There are some good books on becoming invisible, buy one and follow as much as you feel comfortable with. Your Trust will help you in these some of these areas. You will want to heed this advise when traveling outside of the united states, you can and will become a target. Do Not become a victim…

21. Think about personal/ family safety.

A) Open up a secure Email address.

B) Get a new cell phone number; cancel the old one. Get a cell phone with two sims cards, one number is for family and close friends, the other for business or ???

To add a further level of phone privacy, purchase a prepaid cell phone – such as those offered by Trac Fone through Blockbuster, WalMart, and Staples.

No name, address, credit check, etc. is required to set up an account, and you can buy phone cards for cash to add more time.

C) Get a P.O. Box. Receive all mail personally addressed to you at a nearby mail drop, such as Mail Boxes, Etc. (about $15 a month), or an Executive Office Service ($50 to $150 a month), or at the address of a friend who owns a nearby business (free).

Then use this address for your driver's license and car registration. Naturally, your car will also be registered in the name of your corporation/ trust.

D) Put a monitored security system in your house. Install high security locks. Medco and Mul-T locks they are pick, bump and drill resistant. Schlage Primus are good locks too. I believe these locks all have a patented key systems.

Only a locksmith can duplicate keys for you and only the people you list, can go in and get a copy done.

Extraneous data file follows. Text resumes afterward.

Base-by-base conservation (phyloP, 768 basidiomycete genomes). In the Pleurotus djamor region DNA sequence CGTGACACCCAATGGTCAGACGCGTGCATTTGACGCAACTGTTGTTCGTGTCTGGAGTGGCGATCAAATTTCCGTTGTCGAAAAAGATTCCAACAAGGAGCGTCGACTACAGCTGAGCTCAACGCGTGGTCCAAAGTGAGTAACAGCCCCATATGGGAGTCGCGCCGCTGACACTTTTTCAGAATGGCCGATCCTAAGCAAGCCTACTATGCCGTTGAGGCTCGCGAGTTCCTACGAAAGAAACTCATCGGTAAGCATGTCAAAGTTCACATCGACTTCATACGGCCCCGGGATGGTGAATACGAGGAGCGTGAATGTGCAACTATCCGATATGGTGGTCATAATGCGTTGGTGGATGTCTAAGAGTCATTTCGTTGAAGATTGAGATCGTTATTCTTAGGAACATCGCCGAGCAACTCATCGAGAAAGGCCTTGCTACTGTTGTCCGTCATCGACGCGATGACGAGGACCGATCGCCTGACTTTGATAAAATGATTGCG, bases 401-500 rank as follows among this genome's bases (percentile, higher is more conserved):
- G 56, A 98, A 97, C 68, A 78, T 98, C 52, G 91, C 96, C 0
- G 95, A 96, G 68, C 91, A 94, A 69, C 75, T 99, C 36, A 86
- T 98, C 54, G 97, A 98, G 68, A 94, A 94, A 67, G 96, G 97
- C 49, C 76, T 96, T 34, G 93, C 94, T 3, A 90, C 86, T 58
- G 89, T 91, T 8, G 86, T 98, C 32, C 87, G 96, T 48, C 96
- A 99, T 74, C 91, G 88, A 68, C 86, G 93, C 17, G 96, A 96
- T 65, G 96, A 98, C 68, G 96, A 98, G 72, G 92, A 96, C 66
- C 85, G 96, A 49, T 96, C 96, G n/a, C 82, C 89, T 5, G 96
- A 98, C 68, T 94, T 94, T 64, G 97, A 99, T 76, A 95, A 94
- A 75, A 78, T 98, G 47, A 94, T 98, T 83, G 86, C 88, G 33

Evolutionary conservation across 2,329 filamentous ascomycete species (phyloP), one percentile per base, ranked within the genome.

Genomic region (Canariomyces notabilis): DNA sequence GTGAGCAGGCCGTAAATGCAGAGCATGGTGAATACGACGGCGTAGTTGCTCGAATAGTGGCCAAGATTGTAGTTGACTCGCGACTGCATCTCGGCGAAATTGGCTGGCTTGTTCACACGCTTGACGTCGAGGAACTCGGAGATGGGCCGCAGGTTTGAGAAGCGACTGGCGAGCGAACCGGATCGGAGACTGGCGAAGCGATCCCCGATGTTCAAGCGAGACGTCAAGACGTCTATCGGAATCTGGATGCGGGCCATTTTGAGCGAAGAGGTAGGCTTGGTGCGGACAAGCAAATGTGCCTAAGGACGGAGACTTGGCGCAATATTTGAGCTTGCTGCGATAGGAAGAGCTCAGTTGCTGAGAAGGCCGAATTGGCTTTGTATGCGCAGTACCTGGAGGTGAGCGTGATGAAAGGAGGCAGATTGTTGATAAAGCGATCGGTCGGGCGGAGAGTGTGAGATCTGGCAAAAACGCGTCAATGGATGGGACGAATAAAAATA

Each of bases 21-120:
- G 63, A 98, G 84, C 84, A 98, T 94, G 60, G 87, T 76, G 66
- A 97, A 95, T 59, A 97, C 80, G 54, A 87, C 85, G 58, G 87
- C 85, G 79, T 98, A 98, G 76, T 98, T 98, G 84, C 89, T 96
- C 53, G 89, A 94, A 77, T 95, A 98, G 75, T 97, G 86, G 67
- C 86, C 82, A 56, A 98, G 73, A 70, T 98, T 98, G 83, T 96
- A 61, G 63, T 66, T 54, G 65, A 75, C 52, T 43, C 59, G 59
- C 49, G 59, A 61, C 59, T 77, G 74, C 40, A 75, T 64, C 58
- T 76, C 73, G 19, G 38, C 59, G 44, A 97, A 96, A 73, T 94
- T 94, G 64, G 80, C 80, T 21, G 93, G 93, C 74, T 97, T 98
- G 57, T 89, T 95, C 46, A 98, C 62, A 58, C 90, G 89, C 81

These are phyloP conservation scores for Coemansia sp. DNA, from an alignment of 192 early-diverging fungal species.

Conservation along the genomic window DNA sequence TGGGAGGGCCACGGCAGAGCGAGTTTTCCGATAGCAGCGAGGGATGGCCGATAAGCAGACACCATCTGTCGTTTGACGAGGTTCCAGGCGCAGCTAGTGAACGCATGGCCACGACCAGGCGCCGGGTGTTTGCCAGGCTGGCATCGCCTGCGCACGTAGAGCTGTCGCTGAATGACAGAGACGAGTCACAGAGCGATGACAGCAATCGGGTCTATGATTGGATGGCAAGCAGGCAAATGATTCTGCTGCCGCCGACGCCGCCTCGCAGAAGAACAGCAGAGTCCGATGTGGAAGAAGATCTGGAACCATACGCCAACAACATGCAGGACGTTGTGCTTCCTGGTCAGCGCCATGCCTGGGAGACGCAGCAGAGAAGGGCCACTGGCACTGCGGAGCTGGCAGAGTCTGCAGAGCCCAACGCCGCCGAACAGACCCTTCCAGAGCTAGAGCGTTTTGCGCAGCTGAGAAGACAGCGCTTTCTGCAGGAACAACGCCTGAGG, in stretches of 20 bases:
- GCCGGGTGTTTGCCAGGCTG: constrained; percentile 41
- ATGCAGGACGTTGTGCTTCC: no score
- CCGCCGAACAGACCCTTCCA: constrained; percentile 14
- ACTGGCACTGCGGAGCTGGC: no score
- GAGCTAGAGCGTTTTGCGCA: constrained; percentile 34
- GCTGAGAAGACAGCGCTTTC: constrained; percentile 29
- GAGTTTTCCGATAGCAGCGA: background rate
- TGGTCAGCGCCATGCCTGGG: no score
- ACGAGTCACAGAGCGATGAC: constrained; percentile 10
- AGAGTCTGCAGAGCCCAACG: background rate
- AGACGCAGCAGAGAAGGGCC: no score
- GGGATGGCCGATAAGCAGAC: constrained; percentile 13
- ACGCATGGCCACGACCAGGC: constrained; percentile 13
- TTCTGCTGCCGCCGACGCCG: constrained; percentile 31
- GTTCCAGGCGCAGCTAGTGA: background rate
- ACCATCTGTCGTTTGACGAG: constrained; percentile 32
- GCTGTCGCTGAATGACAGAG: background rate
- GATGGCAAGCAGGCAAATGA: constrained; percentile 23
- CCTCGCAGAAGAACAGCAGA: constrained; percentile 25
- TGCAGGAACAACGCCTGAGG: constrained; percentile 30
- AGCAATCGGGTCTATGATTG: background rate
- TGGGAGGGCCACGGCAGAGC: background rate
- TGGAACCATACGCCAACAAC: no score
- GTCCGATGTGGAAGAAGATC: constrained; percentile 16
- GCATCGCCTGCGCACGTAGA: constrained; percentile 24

E) Install reflective film on your home windows.

F) Consider building a safe room.

G) Install two safes, one hidden and the other obscure.

H) Get training in self-defense / firearms.

I) Use PGP (or better) encryption on your computer and Email.

J) Don't trust anyone ... keep your friends close and your enemies closer.

K) Shred or burn important documents. The U.S. Supreme Court has ruled that it's 100% legal for snoops to rummage through your curbside trash and keep any papers they find.

So never throw any important papers in the trash without shredding them – including bank and credit-card statements, utility bills, letters from Social Security or other government agencies, information from your stock broker, etc.

At a minimum, use a cross-cut shredder ($100-$150) which reduces documents to confetti, rather than a less-expensive shredder that cuts paper into strips which can be pasted back together.

I will use a level 5 or 6 shredder, because I will have the money and security will be important to me. For ultra-sensitive documents, nothing beats burning them.